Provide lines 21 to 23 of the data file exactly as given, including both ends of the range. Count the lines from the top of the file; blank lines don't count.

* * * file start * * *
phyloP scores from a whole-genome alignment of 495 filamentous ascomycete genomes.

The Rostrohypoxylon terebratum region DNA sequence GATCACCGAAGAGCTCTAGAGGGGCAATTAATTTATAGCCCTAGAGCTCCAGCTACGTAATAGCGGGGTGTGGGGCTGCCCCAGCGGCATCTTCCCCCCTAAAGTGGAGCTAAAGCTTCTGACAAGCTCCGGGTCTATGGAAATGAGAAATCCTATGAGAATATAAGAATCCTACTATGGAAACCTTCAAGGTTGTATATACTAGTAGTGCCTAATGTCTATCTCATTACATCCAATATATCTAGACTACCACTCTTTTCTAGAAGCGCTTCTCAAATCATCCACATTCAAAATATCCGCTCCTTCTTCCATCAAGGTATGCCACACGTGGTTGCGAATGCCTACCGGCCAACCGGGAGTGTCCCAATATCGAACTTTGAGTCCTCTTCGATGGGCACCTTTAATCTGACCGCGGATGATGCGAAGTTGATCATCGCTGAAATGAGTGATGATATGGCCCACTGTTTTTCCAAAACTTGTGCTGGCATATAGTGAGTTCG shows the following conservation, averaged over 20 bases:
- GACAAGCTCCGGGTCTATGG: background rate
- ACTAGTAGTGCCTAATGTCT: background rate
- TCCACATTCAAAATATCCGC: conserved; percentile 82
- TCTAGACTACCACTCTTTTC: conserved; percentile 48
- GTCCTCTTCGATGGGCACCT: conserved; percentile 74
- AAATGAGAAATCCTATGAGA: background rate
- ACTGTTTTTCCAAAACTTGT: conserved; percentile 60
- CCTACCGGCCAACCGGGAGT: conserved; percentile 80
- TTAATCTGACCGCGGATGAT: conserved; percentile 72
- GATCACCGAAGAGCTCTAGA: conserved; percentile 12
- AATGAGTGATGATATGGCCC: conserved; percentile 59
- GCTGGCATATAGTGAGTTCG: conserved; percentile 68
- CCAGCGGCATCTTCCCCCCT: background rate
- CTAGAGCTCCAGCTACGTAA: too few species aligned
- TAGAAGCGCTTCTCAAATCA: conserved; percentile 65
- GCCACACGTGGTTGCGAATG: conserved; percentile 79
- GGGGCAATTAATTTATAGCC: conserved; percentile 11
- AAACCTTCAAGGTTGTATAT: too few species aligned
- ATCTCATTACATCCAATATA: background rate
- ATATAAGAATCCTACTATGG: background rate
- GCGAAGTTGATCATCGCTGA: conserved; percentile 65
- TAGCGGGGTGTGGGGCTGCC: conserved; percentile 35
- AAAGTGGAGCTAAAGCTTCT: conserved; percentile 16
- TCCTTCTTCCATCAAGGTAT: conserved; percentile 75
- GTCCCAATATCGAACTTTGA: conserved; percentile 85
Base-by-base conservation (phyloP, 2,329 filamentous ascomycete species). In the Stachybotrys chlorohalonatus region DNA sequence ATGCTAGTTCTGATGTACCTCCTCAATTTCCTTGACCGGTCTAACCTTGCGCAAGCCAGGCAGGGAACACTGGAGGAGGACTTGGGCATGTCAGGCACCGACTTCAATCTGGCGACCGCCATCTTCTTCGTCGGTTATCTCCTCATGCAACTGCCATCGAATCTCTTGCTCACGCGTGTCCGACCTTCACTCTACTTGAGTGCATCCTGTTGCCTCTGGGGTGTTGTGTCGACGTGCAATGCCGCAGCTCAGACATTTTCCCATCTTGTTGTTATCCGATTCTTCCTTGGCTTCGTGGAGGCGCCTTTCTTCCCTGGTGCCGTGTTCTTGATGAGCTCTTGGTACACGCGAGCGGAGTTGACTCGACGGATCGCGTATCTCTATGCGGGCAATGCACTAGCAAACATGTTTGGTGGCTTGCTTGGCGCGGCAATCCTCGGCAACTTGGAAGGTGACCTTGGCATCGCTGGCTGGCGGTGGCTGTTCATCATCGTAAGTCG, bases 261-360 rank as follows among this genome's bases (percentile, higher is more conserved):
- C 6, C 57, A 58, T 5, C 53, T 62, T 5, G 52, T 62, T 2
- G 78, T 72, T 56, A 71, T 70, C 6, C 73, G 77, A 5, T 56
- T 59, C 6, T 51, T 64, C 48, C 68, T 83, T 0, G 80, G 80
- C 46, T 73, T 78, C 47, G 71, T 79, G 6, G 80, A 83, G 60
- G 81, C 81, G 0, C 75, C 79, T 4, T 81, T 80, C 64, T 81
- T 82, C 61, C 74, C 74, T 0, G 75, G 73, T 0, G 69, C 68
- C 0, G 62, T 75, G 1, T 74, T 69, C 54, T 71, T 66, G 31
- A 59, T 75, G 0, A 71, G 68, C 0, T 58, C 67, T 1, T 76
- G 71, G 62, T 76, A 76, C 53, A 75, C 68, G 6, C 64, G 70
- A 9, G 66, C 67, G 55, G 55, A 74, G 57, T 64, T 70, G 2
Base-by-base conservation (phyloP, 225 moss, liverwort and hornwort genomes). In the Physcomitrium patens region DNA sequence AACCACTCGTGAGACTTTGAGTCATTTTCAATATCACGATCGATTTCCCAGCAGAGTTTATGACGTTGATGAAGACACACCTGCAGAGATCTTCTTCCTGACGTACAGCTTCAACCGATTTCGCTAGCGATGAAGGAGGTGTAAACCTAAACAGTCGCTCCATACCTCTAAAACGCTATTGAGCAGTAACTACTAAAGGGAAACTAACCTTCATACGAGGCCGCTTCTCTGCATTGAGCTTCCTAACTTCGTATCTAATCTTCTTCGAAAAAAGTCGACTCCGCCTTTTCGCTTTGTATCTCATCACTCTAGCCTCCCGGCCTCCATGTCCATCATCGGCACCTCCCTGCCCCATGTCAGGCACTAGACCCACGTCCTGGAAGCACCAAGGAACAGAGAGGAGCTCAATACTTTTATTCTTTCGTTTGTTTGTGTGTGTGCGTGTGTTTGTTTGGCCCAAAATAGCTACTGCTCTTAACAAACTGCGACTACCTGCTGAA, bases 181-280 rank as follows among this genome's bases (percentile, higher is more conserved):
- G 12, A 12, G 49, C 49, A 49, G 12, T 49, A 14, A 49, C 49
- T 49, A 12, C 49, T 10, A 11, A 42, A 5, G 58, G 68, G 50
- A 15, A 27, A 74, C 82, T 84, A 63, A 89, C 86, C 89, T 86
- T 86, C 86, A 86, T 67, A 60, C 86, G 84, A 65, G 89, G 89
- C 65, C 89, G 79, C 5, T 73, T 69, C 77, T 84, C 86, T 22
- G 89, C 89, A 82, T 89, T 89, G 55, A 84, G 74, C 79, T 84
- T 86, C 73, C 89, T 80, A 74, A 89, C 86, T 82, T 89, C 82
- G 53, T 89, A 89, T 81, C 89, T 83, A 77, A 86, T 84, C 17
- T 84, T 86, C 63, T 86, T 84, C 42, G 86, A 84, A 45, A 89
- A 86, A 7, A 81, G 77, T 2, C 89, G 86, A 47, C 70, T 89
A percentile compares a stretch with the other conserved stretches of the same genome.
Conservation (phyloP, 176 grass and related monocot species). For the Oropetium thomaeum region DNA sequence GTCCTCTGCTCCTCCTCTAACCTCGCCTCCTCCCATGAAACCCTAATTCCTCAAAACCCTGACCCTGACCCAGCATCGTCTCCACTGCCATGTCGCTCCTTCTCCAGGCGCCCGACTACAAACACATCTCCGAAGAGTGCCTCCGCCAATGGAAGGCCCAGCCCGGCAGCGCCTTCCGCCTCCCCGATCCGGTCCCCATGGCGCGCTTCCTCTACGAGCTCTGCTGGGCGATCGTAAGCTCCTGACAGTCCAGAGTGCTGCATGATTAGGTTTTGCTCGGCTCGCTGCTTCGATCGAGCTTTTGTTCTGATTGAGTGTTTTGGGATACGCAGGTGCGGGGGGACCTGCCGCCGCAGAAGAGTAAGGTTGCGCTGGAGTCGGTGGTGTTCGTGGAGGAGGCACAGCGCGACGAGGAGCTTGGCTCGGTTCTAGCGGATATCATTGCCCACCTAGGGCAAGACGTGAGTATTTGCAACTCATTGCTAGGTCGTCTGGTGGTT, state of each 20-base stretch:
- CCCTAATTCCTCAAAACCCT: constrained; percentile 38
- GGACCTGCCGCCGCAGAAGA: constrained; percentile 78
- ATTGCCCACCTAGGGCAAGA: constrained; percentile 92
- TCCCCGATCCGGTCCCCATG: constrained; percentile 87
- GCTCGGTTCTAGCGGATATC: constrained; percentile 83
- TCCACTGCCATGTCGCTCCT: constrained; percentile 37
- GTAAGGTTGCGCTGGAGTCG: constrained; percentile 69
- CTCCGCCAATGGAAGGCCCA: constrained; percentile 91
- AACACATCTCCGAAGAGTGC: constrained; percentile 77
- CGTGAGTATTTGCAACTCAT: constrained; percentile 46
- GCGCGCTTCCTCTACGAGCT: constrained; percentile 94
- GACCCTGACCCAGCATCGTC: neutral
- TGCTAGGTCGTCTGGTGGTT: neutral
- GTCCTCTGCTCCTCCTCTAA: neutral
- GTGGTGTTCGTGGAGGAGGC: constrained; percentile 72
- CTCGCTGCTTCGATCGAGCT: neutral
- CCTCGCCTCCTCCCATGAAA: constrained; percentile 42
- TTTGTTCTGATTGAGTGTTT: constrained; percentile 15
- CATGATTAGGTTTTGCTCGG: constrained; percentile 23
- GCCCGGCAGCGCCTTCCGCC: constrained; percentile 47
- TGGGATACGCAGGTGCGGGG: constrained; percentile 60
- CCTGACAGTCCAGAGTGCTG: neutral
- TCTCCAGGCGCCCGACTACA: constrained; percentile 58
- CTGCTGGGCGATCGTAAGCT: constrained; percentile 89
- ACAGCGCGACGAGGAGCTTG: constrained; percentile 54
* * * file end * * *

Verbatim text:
- ATCTCATTACATCCAATATA: background rate
- ATATAAGAATCCTACTATGG: background rate
- GCGAAGTTGATCATCGCTGA: conserved; percentile 65